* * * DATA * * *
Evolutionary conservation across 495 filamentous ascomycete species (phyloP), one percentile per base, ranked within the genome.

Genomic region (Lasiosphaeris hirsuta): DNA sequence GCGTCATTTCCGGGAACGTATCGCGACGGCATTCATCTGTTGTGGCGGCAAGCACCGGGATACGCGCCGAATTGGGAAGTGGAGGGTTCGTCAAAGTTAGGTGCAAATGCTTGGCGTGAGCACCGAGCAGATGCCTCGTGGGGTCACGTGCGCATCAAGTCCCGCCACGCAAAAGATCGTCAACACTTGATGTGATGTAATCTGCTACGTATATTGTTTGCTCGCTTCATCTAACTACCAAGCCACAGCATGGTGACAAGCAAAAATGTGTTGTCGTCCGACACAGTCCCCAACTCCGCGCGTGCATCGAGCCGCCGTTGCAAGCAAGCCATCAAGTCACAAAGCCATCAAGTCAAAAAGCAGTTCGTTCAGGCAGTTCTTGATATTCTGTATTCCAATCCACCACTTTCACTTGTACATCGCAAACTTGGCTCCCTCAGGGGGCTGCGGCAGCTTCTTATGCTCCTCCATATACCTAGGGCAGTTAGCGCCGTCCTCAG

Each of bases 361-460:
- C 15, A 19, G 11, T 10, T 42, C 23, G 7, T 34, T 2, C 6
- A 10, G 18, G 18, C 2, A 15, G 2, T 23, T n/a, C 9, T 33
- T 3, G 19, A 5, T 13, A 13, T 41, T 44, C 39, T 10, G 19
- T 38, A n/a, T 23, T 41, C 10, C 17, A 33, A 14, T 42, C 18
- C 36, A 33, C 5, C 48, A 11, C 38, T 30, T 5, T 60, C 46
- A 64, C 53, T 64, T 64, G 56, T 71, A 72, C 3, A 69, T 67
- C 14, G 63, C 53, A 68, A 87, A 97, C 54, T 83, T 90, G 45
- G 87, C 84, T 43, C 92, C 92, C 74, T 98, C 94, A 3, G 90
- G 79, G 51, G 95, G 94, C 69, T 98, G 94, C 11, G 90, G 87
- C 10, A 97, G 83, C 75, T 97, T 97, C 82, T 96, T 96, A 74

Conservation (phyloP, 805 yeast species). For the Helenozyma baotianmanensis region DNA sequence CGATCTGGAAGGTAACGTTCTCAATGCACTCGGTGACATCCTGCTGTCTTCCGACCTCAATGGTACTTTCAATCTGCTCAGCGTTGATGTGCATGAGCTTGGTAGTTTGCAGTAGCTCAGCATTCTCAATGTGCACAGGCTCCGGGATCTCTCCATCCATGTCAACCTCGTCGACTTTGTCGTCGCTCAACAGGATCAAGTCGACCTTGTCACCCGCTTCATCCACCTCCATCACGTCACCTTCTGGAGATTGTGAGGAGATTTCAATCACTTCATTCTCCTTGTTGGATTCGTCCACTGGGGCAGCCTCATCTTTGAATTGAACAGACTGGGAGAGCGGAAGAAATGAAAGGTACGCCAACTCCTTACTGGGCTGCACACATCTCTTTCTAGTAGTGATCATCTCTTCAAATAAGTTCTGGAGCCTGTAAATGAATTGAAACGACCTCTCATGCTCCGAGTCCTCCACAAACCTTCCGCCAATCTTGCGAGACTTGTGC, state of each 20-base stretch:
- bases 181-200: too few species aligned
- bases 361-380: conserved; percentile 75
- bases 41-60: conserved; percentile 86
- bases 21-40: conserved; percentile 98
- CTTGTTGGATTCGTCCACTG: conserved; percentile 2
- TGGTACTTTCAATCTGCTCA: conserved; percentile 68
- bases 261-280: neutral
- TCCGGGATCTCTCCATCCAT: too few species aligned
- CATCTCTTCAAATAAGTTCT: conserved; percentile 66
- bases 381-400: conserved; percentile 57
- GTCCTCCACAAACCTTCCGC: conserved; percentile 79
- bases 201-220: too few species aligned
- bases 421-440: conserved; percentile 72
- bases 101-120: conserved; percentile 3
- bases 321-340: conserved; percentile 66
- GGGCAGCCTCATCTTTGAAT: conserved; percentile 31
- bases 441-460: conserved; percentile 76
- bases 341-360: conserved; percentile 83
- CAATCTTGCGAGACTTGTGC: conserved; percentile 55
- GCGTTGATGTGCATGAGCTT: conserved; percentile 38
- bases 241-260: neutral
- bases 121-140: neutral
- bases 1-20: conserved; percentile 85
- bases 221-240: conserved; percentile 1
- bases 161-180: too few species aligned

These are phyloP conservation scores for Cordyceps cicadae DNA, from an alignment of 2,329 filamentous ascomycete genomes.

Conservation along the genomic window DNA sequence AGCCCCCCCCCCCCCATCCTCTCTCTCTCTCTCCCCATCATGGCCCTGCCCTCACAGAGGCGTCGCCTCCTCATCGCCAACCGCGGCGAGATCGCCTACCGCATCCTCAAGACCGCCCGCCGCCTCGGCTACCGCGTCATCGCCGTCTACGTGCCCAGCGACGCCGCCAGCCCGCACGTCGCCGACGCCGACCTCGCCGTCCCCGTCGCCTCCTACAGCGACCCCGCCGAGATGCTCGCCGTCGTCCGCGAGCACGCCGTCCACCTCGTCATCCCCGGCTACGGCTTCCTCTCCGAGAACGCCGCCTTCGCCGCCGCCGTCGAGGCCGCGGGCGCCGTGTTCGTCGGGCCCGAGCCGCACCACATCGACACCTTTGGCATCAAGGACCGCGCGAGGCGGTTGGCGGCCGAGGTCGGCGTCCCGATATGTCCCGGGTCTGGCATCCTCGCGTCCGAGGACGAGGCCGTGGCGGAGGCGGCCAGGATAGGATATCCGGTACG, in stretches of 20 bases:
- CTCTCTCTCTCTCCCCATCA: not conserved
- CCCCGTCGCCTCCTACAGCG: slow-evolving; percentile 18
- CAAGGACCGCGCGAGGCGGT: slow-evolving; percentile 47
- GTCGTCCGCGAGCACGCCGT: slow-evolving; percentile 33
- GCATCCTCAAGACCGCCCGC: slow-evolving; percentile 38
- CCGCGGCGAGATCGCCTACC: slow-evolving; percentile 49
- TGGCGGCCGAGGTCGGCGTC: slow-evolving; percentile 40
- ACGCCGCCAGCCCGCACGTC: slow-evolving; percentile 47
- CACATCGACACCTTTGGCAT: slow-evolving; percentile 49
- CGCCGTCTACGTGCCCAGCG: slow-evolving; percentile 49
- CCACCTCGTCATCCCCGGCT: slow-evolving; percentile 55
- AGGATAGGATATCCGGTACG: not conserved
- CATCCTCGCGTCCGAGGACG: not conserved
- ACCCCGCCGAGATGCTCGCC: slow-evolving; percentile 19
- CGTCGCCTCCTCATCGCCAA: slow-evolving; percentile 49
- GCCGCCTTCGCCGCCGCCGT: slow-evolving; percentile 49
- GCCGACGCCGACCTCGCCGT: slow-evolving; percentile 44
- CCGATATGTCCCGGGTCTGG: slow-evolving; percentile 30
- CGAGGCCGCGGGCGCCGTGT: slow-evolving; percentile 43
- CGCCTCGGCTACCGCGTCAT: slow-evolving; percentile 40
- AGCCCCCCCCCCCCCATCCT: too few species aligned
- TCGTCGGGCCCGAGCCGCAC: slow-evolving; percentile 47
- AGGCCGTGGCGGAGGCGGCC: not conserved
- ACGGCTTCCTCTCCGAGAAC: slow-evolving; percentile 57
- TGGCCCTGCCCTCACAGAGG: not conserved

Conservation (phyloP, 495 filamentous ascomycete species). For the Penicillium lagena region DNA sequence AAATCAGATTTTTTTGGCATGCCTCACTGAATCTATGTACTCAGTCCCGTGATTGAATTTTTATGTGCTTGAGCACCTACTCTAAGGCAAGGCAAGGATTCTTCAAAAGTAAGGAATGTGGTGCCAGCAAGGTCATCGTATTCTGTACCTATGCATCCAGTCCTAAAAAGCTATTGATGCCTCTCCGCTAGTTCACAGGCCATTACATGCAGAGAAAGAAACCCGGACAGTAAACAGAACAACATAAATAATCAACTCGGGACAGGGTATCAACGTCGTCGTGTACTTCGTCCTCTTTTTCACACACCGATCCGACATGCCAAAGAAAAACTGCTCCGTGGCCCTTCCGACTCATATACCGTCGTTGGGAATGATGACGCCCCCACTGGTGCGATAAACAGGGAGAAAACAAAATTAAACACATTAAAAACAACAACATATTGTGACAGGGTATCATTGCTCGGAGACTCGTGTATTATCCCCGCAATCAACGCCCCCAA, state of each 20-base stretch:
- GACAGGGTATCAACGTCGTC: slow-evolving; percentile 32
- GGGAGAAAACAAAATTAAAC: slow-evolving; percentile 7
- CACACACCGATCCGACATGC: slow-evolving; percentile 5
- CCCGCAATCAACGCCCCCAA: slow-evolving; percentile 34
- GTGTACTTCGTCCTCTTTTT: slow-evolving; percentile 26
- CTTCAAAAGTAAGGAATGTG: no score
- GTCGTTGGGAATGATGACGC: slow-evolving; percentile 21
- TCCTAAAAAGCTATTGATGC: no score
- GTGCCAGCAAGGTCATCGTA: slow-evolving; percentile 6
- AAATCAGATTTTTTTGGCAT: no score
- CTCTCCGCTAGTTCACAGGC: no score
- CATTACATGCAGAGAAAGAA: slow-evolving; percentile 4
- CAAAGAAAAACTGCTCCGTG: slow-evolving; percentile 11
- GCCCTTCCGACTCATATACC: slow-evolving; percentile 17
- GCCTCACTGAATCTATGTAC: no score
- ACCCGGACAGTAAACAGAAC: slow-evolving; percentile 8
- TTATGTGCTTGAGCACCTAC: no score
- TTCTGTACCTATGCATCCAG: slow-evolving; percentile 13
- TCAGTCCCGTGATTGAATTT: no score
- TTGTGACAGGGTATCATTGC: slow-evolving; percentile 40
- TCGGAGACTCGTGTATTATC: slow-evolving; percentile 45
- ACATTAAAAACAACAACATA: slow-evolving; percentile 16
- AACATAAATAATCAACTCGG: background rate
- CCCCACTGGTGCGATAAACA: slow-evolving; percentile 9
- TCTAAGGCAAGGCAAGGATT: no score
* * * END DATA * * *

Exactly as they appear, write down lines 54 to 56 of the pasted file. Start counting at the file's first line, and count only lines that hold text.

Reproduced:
- CATCCTCGCGTCCGAGGACG: not conserved
- ACCCCGCCGAGATGCTCGCC: slow-evolving; percentile 19
- CGTCGCCTCCTCATCGCCAA: slow-evolving; percentile 49